The Talcott buckle has a metal box to receive the free end of the strap. It is both useful and ornamental for a carriage curtain, but could not be applied to a shoe. The box is clamped to the fixed part of the strap very much as Hersome's is, but the plate of Hersome differs velY decidedly from the box, and Talcott's buckle could not be decribed in the words of Hersome's patent. In these patents for small articles slight differences are often important; and, if such things are patentable at all, it must almost always be in virtue of a more useful adaptation to the needs of commerce by small ohanges of struoture, whioh in a great machine might be merely alternate modes of reaohing a part of a general result. The defendant's expert says that the Hersomebuckle is not suggested by the description of the Smith or Anchor buokle, and would be likely to be preferred; and the evidence of the plaintiffs proves that it is preferred. '1'he changes made by Hersome, the subjeot-matter being considered, were patentable improvements upon what was known before; and the defendant makes use of those improvements; Decree for the complainants.
DODGE, Trustee, v. FEABEY and others.
(Uircuit Court, N.]). New York. June, 1881.)
& BUDDING'S PATENTS-BoOT AND SHOE MACHINE-INFRINGEMENT. If the correct construction oj' Ingalls & Budding's patents reqUire that one
element of their combination shall consist of a holding mechanism in which a !lhoe, while being polished, is held more or less rigidly, one who dispenses with such mechanism mayor may not effect a practical improvement, but he has. done that which distinguishes his machine from the class to which these patents refer, and has not appropriated their inventions.
Wadleigh Fish and Chauncey Smith, for complainant. J. E. Ma.lJnadier, for defendants. . WALLAOE, D. J. It will not be expected that this court will disregard the deliberate judgment of Judge Shepley in Sweetser v. Holmes:
upon the precise questions presented now, and place itself in direct antagonism to his conclusions, unless contrained to do so by the clearest convictions that he erred. That judgment is entitled not only to· the respect due to a oourt of co-ordinate authority, but also to the high consideration due to the deliberate conclusions of a judge of large learning and experience in patent causes. In S:oetser v. Holmes Judge Shepley construes the complainant's. patents to belong to a class of inventions in whioh there is a combi-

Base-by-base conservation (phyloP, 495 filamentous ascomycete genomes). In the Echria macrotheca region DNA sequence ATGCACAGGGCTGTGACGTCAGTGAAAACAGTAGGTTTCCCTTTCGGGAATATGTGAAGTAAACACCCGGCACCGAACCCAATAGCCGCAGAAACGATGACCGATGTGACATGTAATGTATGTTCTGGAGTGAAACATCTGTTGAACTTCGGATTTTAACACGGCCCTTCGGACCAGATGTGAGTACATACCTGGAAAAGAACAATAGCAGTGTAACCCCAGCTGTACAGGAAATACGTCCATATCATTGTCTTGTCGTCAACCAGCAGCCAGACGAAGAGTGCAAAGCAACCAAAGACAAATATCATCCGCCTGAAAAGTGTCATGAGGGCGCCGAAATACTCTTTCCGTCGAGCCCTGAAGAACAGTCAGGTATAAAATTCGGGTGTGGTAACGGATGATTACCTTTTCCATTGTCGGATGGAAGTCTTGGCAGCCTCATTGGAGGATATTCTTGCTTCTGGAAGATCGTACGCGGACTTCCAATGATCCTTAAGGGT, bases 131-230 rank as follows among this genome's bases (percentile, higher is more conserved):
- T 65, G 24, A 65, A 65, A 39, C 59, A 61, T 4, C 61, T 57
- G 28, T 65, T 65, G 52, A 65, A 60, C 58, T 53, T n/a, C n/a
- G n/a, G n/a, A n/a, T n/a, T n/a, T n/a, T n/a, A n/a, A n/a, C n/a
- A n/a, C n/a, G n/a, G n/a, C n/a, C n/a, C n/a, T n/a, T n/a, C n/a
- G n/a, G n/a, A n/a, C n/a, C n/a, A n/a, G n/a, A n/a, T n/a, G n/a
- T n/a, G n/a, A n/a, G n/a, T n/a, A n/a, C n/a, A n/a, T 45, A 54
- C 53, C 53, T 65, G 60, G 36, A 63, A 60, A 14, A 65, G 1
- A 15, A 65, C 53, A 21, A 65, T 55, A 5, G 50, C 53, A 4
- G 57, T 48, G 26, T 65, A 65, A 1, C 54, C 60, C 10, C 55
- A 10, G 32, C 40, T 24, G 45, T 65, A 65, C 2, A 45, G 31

nation of certain mechanism for holding the or heel of the shoe (or both) to be polished with the mechanism of the polishing tool, under such conditions of mechanical combination that either the holding mechanism can be so moved as to bring the heel of the shoe in proper relations to the polishfng tool, or the polishing tool can be so operated as to bring it into proper relations with' the he£::l by means of the holding mechanism; and his judgment was that in the defendant's machine there is no attempt to combine a shoe-holding mechanism with the polishing tool so that the two will operate properly together. The criticism made upon his statement that there is no attempt in the defendant's machine to combine a shoe-holding mechanism with the polishing tool, so that the two will operate properly together, is unwarranted, because it is obvious that he does not mean any kind of shoe-holding mechanism, but refers to such as travel in a fixed path in relation to the polishing tool, and within certain limits maintains the heel adjustably in this relation. Aside from the weight to be accorded to his judgment as authority, I agree with his conclusions both as to the construction of the complainant's patents and as to the question of infringement, and am of the opinion that in the defendant's machine the shoe-holding mechanism of the complainant's patent is dispensed with. It may be forcibly urged that a narrower construction of the complainant's patents should be adopted than was necessary in the case before Judge Shepley, or is necessary in this case. There is much to indicate th,at in the Ingalls & Budding patents the shoe-holding mechanism is designed to hold the shoe rigidly, although the mechan-, ism itself is to be adjustable in its relations with the polishing tool by the manipulation of the operator, and is especially contrived with this view. Plainly, the object of the second Budding patent was to remove the practical difficulty resulting from this feature of the mechanism, and he devised a mechanism which could be more freely manipulated by the operator, thus allowing the shoe to be more freely turned and guided. But it does not appear to have been conceived by Budding that the true way to obviate the difficulty was by dis·' pensing with all devices for rigidly holding the shoe during the polish. ing operation, and substituting such as would enable the operator to guide and control the shoe by holding it in his hands. If the correct construction of complainant's patents requires that one element of their combination shall consist of a holdingmechanisffi, in which the shoe is rigidly neldby the mechanism, the defendant, by dispensing